is made up for by a large number of herbaceous ephemerals which
make up about half of the entire complement of species in the desert.
The primary floristic character of this region is the overwhelming
dominance of microphyllous shrubs, such as Creosote Bush (Larrea
tridentata) and Burro weed (Ambrosia dumosa) across most
of the plains and mesas of the desert. The upper bajadas and rocky
slopes provide habitats for most of the other dominant life forms
of the desert. They provide one of the richest biotic environments
in the region. Many plants cannot tolerate the alkaline conditions
that characterize the lowlands, so that plant species diversity
increases with an increase in elevation, and then decreases again
because of the poor growing conditions on the unweathered rocky
slopes (Shreve and Wiggins 1964, Parker 1991). On these slopes can
be found most of the stem and leaf succulents, as well as extensive
stands of Ocotillo (Fouquieria splendens) . In addition they
host large stands of arborescent shrubs such as Smoke Tree (Dalea
spinosa), and Palo Verde (Cercidium floridum) which line
the drainage reticulations and incised ravines.
contribute strongly to the life-form variation of desert vegetation.
The highest diversity of these types is along the western border
of the desert in the vicinity of the Lower Borrego Valley. Wetland
types are also quite diverse, and include palm oases dominated by
the Fan palm (Washingtonia filifera), freshwater marshes,
saltwater marshes, riparian streams, desert washes, desert arroyos,
salt-impregnated playas, and saline lakes.
Much of the
study area has been subjected to intensive land use. Most of the
mountainous areas of the desert have been mined, some quite heavily.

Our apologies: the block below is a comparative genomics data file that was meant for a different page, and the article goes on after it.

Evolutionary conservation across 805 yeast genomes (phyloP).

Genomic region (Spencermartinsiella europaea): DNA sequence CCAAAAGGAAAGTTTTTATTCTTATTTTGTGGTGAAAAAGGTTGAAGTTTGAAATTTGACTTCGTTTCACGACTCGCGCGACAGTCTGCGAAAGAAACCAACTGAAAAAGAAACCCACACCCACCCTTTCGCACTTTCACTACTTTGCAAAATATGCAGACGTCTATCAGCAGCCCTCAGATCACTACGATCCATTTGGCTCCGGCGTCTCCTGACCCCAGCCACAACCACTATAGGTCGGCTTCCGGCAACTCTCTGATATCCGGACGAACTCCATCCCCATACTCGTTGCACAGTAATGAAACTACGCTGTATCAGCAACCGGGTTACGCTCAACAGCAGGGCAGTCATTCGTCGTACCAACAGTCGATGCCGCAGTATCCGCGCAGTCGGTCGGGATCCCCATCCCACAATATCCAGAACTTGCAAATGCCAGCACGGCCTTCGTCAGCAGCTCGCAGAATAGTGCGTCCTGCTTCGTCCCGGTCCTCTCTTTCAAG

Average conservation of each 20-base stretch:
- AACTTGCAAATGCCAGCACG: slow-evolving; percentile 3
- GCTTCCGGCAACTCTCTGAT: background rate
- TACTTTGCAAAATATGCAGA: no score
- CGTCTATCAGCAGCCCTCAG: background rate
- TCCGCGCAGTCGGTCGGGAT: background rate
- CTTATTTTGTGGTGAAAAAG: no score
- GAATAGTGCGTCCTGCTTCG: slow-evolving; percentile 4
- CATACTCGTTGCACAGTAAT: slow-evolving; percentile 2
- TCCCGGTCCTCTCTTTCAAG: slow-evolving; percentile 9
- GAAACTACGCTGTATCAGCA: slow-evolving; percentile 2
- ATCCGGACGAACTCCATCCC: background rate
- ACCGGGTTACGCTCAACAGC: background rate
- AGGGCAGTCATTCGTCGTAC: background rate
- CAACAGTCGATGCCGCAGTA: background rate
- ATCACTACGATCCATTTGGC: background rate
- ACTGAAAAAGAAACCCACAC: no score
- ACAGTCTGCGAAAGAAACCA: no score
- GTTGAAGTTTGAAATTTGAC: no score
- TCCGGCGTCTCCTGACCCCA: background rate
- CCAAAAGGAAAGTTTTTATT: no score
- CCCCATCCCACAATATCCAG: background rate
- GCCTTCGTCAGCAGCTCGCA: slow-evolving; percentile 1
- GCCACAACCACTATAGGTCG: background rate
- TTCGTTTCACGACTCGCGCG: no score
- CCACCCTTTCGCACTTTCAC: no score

Urban and agricultural uses are concentrated in the low valley areas
of the Salton Trough and the Colorado River Basin. In order for
agriculture to be undertaken as a major industry several large aqueducts
were built, effecting not only the irrigated lands, but also those
lands through which the aqueducts were built. There is a strong
recreational component to land use in the desert which ranges from
urban resort use such as at Palm Springs, to outdoor recreation
activities such as water-based sports on the Colorado River, and
off-road vehicle travel and competition. The development of bajadas
for ranchettes and vacation homes has caused considerable disturbance
in areas of high plant diversity.
In 1994, Congress
passed the California Desert Protection Act (CDPA) which established
dozens of new wilderness areas in the Sonoran and Mojave Desert
regions and upgraded national monuments to national parks. The changes
made by the CDPA were incorporated into the CA-GAP stewardship map
from a preliminary 1:1,000,000 scale digital map of the Bureau of
Land Management state office. Both pre- and post-bill versions of
the land management data were compiled to evaluate the changes caused
by the legislation. At the time these maps were compiled, the CDPA
had just been enacted and only the version of the boundaries from